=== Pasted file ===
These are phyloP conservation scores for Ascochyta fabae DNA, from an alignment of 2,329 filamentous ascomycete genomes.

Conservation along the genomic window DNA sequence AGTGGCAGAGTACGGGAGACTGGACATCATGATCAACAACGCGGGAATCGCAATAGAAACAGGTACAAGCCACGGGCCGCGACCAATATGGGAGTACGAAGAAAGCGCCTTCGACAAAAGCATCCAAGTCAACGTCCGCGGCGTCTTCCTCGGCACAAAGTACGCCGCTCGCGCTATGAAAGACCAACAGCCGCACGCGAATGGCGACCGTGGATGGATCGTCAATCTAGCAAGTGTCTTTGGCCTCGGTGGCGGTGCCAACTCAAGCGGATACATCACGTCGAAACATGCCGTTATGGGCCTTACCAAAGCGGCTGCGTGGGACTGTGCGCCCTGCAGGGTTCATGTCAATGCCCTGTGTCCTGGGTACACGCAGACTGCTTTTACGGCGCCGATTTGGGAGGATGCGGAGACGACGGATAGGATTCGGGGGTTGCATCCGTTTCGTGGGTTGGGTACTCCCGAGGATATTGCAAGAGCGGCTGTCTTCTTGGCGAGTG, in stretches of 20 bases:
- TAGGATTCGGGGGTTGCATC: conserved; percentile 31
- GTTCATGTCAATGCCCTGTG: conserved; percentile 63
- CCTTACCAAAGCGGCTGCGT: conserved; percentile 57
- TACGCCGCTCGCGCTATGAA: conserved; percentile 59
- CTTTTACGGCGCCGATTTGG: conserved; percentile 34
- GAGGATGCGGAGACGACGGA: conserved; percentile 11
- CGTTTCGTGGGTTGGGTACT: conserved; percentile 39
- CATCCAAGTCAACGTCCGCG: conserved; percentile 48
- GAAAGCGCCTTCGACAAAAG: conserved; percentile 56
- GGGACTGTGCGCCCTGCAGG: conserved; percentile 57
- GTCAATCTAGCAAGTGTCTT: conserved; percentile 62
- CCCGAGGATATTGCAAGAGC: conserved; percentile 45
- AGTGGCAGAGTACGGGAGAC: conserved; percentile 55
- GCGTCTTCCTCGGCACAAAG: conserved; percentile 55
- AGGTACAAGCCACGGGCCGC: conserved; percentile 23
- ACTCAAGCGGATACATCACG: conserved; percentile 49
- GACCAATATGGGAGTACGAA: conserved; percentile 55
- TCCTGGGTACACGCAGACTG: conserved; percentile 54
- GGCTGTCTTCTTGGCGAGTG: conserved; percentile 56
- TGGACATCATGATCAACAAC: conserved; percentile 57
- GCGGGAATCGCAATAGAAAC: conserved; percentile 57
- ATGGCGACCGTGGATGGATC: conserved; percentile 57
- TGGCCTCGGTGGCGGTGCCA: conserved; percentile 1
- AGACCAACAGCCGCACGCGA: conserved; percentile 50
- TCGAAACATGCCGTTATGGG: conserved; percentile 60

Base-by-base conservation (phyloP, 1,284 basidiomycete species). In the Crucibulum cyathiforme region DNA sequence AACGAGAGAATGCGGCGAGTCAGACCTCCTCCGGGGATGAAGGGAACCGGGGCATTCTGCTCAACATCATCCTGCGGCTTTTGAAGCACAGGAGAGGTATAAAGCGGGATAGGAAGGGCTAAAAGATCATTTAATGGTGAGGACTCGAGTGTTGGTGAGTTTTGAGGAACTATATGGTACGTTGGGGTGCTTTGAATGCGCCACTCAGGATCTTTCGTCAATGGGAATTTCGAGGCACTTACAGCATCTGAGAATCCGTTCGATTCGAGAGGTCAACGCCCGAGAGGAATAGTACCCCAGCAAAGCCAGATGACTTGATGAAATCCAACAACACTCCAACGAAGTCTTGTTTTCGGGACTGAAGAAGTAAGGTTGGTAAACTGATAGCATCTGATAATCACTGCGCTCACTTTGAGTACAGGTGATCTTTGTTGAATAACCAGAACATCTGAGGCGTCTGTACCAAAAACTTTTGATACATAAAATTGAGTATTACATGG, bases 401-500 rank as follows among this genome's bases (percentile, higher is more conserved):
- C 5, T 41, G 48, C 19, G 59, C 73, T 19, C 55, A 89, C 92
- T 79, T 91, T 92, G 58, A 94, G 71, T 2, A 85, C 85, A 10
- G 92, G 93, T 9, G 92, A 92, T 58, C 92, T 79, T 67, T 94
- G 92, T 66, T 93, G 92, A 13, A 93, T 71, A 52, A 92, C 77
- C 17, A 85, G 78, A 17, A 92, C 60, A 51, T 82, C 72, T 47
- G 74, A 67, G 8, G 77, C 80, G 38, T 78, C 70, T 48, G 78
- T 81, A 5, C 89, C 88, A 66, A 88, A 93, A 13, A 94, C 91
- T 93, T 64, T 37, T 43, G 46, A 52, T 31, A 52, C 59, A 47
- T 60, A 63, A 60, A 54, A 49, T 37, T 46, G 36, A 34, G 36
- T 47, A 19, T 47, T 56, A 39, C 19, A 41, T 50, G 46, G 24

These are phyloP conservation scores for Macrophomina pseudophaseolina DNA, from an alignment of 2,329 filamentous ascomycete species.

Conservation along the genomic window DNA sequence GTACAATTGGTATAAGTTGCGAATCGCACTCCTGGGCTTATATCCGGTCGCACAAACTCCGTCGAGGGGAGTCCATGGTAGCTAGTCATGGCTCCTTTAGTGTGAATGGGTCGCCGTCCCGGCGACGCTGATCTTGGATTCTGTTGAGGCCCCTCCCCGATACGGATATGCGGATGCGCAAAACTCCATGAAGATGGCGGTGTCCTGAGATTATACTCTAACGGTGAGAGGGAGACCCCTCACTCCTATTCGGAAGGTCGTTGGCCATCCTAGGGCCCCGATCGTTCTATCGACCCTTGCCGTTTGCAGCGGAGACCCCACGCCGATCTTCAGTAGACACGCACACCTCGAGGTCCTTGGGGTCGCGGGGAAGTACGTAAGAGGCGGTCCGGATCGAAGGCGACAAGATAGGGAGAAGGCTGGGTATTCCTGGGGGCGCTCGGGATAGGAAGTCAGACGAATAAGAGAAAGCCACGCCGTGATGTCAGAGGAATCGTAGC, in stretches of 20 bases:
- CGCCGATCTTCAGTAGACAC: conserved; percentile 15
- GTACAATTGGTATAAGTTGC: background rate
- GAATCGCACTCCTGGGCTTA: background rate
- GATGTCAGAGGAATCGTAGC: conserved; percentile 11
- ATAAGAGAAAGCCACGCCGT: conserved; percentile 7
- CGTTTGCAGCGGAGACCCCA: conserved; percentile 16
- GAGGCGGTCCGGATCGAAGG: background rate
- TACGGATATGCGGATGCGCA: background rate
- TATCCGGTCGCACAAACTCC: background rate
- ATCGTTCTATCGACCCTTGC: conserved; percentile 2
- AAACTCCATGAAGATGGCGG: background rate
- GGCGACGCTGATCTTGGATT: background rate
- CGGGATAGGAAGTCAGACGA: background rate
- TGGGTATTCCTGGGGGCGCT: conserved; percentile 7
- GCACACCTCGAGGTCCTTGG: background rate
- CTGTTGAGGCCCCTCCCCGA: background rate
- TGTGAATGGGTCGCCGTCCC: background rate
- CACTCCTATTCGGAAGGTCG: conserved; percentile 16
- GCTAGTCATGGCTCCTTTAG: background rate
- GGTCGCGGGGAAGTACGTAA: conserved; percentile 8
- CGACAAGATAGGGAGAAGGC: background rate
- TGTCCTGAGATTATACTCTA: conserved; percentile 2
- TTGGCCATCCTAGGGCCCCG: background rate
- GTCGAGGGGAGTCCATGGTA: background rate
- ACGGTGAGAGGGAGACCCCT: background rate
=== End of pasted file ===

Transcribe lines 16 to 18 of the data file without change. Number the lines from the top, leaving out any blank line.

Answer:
- GCGTCTTCCTCGGCACAAAG: conserved; percentile 55
- AGGTACAAGCCACGGGCCGC: conserved; percentile 23
- ACTCAAGCGGATACATCACG: conserved; percentile 49